Mark 13:24 - 26: But in those days, after that tribulation, the sun shall be darkened, and the moon shall not give her light, And the stars of heaven shall fall, and the powers that are in heaven shall be shaken. And then shall they see the Son of man coming in the clouds with great power and glory.

This clearly states that the sun darkening, moon not giving light will happen just before the second coming of Jesus Christ.

  1. God coming to His people - In the form of Jesus and Holy Spirit is described beautifully here as

Hosea 6:3: Then shall we know, if we follow on to know the LORD: his going forth is prepared as the morning; and he shall come unto us as the rain, as the latter and former rain unto the earth.

We can clearly see that the God is talking about a former rain and a latter rain. The former rain comes to help the crop grow while the latter rain is for the crop maturation. So when the Church started the Outpouring of the Holy Spirit, was the former rain. Just before Christ's second coming there will be a latter rain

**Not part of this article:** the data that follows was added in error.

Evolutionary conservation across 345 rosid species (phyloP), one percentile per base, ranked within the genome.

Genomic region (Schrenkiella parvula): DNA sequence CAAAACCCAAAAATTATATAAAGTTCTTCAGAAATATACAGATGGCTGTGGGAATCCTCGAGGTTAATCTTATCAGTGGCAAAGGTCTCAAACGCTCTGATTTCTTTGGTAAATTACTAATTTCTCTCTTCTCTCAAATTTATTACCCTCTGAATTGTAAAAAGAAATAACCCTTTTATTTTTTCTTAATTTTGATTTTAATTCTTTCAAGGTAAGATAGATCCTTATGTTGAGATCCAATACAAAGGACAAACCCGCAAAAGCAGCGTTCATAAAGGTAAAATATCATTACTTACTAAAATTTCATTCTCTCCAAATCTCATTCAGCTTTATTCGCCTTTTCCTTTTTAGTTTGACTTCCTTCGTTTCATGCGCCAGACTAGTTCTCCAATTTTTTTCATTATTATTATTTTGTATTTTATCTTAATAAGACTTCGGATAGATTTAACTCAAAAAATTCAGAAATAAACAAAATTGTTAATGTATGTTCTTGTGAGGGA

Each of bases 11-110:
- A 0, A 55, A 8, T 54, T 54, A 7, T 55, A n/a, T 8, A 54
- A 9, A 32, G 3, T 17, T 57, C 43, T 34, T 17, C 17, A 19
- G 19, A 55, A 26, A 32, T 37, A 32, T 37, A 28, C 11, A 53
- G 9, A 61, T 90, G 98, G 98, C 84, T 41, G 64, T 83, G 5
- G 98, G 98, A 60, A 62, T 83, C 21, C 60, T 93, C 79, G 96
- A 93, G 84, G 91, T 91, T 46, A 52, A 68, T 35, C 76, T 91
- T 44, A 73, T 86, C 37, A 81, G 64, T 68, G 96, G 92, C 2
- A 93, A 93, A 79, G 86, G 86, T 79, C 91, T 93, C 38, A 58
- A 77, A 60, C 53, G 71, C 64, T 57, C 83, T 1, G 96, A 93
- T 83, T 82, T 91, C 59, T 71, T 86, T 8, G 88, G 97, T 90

Zechariah 10:1: Ask ye of the LORD rain in the time of the latter rain; so the LORD shall make bright clouds, and give them showers of rain, to every one grass in the field.

Isaiah 40:6: The voice said, Cry. And he said, What shall I cry? All flesh is grass, and all the goodliness thereof is as the flower of the field:

So God is pouring His Spirit upon people, and as the term latter rain signifies crop maturation, this will occur just before the Second Coming of Jesus:

Revelation 14:14 - 16: And I looked, and behold a white cloud, and upon the cloud one sat like unto the Son of man, having on his head a golden crown, and in his hand a sharp sickle. And another angel came out of the temple, crying with a loud voice to him that sat on the cloud, Thrust in thy sickle, and reap: for the time is come for thee to reap; for the harvest of the earth is ripe. And he that sat on the cloud thrust in his sickle on the earth; and the earth was reaped.

Ripe - Mature for harvest

  1. Jesus' warning clearly explains that there will be Gifts of the Holy Spirit in the Last days: